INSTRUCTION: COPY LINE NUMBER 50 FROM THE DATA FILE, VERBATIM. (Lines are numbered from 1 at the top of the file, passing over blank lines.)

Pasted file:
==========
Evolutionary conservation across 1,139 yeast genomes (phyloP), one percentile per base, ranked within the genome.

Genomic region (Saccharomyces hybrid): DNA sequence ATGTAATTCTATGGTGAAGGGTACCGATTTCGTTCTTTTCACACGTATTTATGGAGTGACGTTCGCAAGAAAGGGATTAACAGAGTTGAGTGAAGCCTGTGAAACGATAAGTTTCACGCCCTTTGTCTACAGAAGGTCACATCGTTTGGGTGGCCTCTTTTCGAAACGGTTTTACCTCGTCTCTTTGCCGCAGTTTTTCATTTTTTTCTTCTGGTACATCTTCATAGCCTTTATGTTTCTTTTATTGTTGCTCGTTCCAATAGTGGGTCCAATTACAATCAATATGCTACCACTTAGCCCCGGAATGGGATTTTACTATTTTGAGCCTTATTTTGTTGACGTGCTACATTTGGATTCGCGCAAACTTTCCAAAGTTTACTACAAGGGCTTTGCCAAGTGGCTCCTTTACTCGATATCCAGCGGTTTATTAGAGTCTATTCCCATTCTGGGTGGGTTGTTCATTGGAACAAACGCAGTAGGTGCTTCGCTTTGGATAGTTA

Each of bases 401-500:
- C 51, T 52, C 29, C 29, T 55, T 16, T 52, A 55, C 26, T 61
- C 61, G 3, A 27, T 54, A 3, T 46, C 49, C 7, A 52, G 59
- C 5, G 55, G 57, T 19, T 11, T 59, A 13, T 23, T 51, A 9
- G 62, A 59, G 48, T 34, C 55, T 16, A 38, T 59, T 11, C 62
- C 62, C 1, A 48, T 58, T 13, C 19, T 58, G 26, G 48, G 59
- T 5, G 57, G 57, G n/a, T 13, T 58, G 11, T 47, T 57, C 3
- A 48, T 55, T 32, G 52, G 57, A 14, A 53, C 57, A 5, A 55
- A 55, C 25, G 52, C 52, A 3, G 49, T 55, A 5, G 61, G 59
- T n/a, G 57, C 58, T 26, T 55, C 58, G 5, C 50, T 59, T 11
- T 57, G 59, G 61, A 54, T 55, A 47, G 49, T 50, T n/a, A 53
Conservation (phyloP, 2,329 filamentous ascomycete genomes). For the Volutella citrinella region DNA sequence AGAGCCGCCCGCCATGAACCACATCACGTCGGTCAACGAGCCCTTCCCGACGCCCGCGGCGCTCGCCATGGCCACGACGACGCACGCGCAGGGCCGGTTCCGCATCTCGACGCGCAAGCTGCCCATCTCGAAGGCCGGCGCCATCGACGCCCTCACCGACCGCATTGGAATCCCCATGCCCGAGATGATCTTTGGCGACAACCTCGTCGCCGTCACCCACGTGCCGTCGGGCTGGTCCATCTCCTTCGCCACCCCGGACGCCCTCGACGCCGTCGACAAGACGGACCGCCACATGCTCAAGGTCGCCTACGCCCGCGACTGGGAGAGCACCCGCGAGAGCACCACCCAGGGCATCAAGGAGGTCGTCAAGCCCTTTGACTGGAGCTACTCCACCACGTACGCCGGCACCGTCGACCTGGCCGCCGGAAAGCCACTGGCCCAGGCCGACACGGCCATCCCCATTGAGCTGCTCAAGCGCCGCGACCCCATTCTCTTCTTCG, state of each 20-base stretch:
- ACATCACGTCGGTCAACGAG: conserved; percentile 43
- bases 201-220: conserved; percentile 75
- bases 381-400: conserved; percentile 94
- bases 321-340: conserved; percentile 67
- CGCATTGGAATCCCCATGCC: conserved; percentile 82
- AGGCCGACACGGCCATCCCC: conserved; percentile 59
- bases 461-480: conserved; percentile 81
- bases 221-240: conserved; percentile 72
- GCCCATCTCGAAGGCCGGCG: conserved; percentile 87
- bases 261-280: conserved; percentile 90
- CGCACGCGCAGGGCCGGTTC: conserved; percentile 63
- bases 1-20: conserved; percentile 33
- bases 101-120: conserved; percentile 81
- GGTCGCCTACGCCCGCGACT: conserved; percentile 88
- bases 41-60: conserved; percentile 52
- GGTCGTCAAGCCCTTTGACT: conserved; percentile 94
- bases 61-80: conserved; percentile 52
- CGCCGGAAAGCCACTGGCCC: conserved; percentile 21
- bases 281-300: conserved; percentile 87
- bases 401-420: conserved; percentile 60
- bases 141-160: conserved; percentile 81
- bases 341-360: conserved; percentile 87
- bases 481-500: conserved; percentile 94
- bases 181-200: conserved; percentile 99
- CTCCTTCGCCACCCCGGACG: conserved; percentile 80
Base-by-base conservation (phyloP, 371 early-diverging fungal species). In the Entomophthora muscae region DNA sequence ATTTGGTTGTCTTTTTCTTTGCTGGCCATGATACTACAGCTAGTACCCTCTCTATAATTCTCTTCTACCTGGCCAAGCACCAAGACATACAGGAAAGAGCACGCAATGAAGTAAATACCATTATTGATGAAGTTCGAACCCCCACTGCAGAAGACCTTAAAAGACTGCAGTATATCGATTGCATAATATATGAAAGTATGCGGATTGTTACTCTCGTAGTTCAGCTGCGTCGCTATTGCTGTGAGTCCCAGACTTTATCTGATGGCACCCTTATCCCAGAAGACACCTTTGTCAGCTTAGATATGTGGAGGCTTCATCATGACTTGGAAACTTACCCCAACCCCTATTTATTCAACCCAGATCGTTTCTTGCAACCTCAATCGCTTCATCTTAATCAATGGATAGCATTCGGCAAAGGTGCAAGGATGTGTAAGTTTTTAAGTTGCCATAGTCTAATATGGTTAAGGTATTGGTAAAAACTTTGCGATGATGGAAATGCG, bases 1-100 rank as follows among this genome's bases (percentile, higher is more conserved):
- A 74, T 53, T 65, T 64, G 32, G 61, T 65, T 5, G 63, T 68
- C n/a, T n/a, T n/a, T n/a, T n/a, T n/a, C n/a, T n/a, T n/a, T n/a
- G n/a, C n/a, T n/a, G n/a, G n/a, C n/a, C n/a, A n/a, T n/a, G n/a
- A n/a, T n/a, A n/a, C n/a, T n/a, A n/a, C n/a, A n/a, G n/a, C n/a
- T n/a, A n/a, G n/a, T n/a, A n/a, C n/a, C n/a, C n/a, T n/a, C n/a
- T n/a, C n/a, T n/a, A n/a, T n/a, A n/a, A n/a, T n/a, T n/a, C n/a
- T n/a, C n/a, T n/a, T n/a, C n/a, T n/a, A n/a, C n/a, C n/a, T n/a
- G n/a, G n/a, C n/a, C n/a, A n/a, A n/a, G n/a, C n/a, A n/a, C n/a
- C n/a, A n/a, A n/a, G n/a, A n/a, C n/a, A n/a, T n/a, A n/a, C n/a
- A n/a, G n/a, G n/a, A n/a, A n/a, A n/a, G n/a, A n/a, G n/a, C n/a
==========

- A n/a, G n/a, G n/a, A n/a, A n/a, A n/a, G n/a, A n/a, G n/a, C n/a